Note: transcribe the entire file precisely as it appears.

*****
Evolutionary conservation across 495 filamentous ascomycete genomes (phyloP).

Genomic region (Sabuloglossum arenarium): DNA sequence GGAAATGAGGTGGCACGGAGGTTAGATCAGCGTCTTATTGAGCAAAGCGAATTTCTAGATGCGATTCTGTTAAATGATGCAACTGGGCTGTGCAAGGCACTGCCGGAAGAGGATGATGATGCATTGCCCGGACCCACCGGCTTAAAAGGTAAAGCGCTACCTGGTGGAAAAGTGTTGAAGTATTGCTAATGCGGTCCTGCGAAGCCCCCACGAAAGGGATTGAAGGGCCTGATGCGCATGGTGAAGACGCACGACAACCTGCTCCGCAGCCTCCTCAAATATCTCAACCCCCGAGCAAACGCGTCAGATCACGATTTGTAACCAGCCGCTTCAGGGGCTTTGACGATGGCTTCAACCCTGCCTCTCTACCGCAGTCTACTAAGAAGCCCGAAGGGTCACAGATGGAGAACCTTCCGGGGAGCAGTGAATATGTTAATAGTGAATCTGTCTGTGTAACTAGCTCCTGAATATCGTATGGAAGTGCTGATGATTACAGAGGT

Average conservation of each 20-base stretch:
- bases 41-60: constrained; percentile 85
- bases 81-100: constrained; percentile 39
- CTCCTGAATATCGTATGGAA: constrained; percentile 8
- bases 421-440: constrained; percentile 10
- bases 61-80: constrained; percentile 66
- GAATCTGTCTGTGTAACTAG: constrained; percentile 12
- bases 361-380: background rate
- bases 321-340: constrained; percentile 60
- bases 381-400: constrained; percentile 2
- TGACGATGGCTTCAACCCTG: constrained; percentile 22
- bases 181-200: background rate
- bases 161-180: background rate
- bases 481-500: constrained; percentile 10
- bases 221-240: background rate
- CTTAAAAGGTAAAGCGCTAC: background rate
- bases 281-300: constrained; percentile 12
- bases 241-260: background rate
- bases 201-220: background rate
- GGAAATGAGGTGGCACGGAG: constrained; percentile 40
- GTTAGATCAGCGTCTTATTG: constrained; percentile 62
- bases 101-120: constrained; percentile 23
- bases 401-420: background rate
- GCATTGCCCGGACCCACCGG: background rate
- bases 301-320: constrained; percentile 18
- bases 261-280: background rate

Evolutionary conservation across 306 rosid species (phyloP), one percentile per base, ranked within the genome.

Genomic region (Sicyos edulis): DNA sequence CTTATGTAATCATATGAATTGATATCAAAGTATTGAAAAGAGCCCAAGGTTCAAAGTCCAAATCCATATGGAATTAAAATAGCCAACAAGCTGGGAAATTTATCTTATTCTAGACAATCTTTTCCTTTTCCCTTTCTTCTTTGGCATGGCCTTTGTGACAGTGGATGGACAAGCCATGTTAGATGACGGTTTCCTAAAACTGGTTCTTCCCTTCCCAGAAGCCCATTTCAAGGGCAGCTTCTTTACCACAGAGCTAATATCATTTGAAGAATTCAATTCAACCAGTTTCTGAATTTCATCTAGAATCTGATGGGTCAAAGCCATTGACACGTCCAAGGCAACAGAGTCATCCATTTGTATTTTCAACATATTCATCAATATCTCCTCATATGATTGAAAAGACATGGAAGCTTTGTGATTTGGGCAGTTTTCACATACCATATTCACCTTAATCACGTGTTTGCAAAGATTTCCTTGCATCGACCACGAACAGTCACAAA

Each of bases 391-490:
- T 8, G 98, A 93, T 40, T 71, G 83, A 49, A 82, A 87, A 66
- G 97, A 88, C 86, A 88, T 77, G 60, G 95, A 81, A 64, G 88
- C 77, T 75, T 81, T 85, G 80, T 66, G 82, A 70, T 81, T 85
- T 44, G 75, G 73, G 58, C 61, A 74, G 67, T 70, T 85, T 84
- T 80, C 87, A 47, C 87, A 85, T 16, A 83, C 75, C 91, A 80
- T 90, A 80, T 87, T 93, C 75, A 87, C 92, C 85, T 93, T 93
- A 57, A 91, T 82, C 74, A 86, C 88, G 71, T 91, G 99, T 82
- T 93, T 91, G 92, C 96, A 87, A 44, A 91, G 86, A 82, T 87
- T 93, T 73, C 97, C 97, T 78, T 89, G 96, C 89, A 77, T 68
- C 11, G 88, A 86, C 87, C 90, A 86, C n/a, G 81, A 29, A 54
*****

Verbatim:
Evolutionary conservation across 495 filamentous ascomycete genomes (phyloP).

Genomic region (Sabuloglossum arenarium): DNA sequence GGAAATGAGGTGGCACGGAGGTTAGATCAGCGTCTTATTGAGCAAAGCGAATTTCTAGATGCGATTCTGTTAAATGATGCAACTGGGCTGTGCAAGGCACTGCCGGAAGAGGATGATGATGCATTGCCCGGACCCACCGGCTTAAAAGGTAAAGCGCTACCTGGTGGAAAAGTGTTGAAGTATTGCTAATGCGGTCCTGCGAAGCCCCCACGAAAGGGATTGAAGGGCCTGATGCGCATGGTGAAGACGCACGACAACCTGCTCCGCAGCCTCCTCAAATATCTCAACCCCCGAGCAAACGCGTCAGATCACGATTTGTAACCAGCCGCTTCAGGGGCTTTGACGATGGCTTCAACCCTGCCTCTCTACCGCAGTCTACTAAGAAGCCCGAAGGGTCACAGATGGAGAACCTTCCGGGGAGCAGTGAATATGTTAATAGTGAATCTGTCTGTGTAACTAGCTCCTGAATATCGTATGGAAGTGCTGATGATTACAGAGGT

Average conservation of each 20-base stretch:
- bases 41-60: constrained; percentile 85
- bases 81-100: constrained; percentile 39
- CTCCTGAATATCGTATGGAA: constrained; percentile 8
- bases 421-440: constrained; percentile 10
- bases 61-80: constrained; percentile 66
- GAATCTGTCTGTGTAACTAG: constrained; percentile 12
- bases 361-380: background rate
- bases 321-340: constrained; percentile 60
- bases 381-400: constrained; percentile 2
- TGACGATGGCTTCAACCCTG: constrained; percentile 22
- bases 181-200: background rate
- bases 161-180: background rate
- bases 481-500: constrained; percentile 10
- bases 221-240: background rate
- CTTAAAAGGTAAAGCGCTAC: background rate
- bases 281-300: constrained; percentile 12
- bases 241-260: background rate
- bases 201-220: background rate
- GGAAATGAGGTGGCACGGAG: constrained; percentile 40
- GTTAGATCAGCGTCTTATTG: constrained; percentile 62
- bases 101-120: constrained; percentile 23
- bases 401-420: background rate
- GCATTGCCCGGACCCACCGG: background rate
- bases 301-320: constrained; percentile 18
- bases 261-280: background rate

Evolutionary conservation across 306 rosid species (phyloP), one percentile per base, ranked within the genome.

Genomic region (Sicyos edulis): DNA sequence CTTATGTAATCATATGAATTGATATCAAAGTATTGAAAAGAGCCCAAGGTTCAAAGTCCAAATCCATATGGAATTAAAATAGCCAACAAGCTGGGAAATTTATCTTATTCTAGACAATCTTTTCCTTTTCCCTTTCTTCTTTGGCATGGCCTTTGTGACAGTGGATGGACAAGCCATGTTAGATGACGGTTTCCTAAAACTGGTTCTTCCCTTCCCAGAAGCCCATTTCAAGGGCAGCTTCTTTACCACAGAGCTAATATCATTTGAAGAATTCAATTCAACCAGTTTCTGAATTTCATCTAGAATCTGATGGGTCAAAGCCATTGACACGTCCAAGGCAACAGAGTCATCCATTTGTATTTTCAACATATTCATCAATATCTCCTCATATGATTGAAAAGACATGGAAGCTTTGTGATTTGGGCAGTTTTCACATACCATATTCACCTTAATCACGTGTTTGCAAAGATTTCCTTGCATCGACCACGAACAGTCACAAA

Each of bases 391-490:
- T 8, G 98, A 93, T 40, T 71, G 83, A 49, A 82, A 87, A 66
- G 97, A 88, C 86, A 88, T 77, G 60, G 95, A 81, A 64, G 88
- C 77, T 75, T 81, T 85, G 80, T 66, G 82, A 70, T 81, T 85
- T 44, G 75, G 73, G 58, C 61, A 74, G 67, T 70, T 85, T 84
- T 80, C 87, A 47, C 87, A 85, T 16, A 83, C 75, C 91, A 80
- T 90, A 80, T 87, T 93, C 75, A 87, C 92, C 85, T 93, T 93
- A 57, A 91, T 82, C 74, A 86, C 88, G 71, T 91, G 99, T 82
- T 93, T 91, G 92, C 96, A 87, A 44, A 91, G 86, A 82, T 87
- T 93, T 73, C 97, C 97, T 78, T 89, G 96, C 89, A 77, T 68
- C 11, G 88, A 86, C 87, C 90, A 86, C n/a, G 81, A 29, A 54